Why do I Chase the Fog?
This story is by guest writer, Terri Conlin. Her story is featured here as a collection from The Holy Ordinary Collective: A podcast + blog community of beautiful stories the articulate God in our regular spaces of life. You can listen to their story and interview on the podcast, and read more about them at the bottom of this page.
The morning wakes with a burst of sunshine. I walk in amber light that rings through the leaves like brass bells in the wind. This path is familiar. It runs high on a ridge at the top of Iron Mountain, part of an old iron smelting operation. The miners used to dig iron ore out of this mountain and transport it down a railway to the ironworks at the river below. The only remnants of that process are a brick chimney by the water’s edge and hefty iron deposits from the furnace hearth called salamanders or bears. Some of these metallic bears weigh two thousand pounds and standing on them gives me the best view down the river.
We didn’t discover the Iron Mountain trail until we had lived here almost seven years. The trailhead was a well-kept secret, its entry hidden in the blackberries. My husband, Mike, had just had heart surgery with a recovery plan that included daily walks and a slower pace of life. Back then, we brought along our black Lab, Luke. Luke was a born runner and this particular path, high and narrow, let him run but not run away. Mike is recovered now, healthy and back to work. Sadly, we lost Luke-the-lab to a brain tumor, but sometimes I think I see him running on these trails. We still like to walk here, breathing in the refining mountain and hearing the crunch of crushed stone underfoot.
On this day, I walk alone and make a last minute decision at the first wooden bench to take the sharp turn down the mountain. This route is steep so we didn’t take it during Mike’s recovery. My quick footsteps zigzag down to the Hunt Club in the valley. The horses are out in their paddocks, paints and palominos, nickering over the white rail fence, nuzzling noses and sharing secrets. They run along the fence in coats of evergreen and navy, shaking their manes in the sunshine.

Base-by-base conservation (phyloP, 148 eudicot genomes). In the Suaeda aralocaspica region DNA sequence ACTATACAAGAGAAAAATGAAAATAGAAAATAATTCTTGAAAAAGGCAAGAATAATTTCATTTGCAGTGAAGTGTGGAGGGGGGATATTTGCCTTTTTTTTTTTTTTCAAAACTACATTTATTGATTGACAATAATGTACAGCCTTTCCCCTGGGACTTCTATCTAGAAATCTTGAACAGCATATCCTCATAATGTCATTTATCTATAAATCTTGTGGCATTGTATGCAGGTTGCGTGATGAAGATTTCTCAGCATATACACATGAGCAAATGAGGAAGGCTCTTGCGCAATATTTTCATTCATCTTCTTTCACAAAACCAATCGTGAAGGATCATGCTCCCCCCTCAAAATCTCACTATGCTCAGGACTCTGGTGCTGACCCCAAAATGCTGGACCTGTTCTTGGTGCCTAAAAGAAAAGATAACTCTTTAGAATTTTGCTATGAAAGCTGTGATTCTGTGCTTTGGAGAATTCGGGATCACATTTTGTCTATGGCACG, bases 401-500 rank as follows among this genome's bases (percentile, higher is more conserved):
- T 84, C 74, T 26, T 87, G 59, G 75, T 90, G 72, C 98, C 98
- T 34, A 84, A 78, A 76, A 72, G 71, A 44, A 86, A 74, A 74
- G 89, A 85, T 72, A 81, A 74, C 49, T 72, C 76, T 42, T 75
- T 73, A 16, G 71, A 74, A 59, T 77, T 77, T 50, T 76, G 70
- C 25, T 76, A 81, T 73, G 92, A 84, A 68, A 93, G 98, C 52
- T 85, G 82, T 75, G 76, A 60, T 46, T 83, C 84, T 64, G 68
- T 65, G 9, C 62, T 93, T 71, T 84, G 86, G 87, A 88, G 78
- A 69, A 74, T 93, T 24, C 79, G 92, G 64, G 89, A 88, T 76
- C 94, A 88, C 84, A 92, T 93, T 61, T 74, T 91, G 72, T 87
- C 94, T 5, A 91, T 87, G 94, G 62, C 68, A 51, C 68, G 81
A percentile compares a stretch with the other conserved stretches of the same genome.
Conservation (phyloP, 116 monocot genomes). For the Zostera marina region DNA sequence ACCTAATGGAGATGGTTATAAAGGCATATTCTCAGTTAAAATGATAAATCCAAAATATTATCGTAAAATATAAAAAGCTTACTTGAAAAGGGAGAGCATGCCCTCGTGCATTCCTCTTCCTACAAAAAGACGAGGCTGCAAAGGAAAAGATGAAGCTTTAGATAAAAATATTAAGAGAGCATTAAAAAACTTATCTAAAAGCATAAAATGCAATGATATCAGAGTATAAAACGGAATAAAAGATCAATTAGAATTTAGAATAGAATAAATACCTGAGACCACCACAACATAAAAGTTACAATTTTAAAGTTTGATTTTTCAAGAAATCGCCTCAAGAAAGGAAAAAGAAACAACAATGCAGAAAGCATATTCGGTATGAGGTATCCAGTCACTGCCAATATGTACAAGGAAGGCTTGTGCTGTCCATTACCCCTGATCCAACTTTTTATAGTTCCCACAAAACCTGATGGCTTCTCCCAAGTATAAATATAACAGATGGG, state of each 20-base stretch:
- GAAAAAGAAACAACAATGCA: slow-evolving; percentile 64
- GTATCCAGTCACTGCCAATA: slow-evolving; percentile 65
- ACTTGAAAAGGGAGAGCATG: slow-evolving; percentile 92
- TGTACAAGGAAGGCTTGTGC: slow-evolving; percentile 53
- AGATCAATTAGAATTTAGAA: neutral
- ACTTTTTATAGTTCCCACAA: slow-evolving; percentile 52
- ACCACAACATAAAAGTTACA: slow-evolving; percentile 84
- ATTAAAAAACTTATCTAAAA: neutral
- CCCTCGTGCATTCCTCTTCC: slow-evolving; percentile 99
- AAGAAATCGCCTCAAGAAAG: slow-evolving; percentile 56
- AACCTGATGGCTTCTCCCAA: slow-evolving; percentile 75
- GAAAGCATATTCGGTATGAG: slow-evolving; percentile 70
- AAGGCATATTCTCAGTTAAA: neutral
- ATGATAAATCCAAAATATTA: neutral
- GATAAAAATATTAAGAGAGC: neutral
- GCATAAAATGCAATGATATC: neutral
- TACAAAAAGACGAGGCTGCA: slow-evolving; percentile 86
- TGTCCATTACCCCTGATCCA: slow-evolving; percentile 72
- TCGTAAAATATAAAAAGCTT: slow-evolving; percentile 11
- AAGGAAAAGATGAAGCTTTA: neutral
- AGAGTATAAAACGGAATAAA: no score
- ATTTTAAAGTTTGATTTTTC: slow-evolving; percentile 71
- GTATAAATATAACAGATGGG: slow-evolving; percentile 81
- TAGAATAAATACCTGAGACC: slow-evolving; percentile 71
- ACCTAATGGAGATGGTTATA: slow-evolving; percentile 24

I take my time in the golden light. The field is bright and beautiful, layered in green, rising to blue; wide open as far as my eye can see. It’s what you’d call an easy day; all impossibilities seem possible.
A few days later, the morning breathes a phantom fog and I am out the door in anticipation. On bright days, the sunshine warms my face and makes my freckles pop, so why do I chase the fog? I think about this as I take the switchbacks, dropping down to the valley floor. My footfall is muffled to match the shrouded day. The galvanized barrel-top barn curves over the emerald valley like a frown; bright white planks against a sentinel of dark firs. I only glimpse the barn in-between trees until I reach the valley floor and slip through the veil of fog. I have discovered another entrance like the secret door through the blackberry thorns. When the field comes into full view, I catch my breath in the ghostly silence. The horse paddocks are empty. Barrels and high-jump rails, still and silent, only hint at another day of laughter and adventure.
But that is not today. Today, fog hangs over Iron Mountain and my heart. I am here to walk out my prayers. I want Fred to receive her new liver and survive the transplant. I want Meg to outlive her wicked cancer and her parents. I want to move Mike’s mama closer to family and quickly, before she falls again. I try to remember the view across the valley with horses kicking up clods of dirt and grass in strength and sweat. I know what is possible behind the fog, or I think I do, but I want to see it. In the misty hush, I realize I want the same things in life: healing, restoration, and outcomes I can count on.
I turn to take the steep trail back up Iron Mountain. With my back to the barn, I lean into the incline, finding a rhythm in my steps with palms pushing off my thighs. I feel the muscles strain in my quads. Halfway up the mountain, I break a sweat and slow my pace. Because of the steep angle, my face is closer to the ground and I notice snowdrops on the upside of the mountain. A sign on a wooden stake pushed into dark soil reads,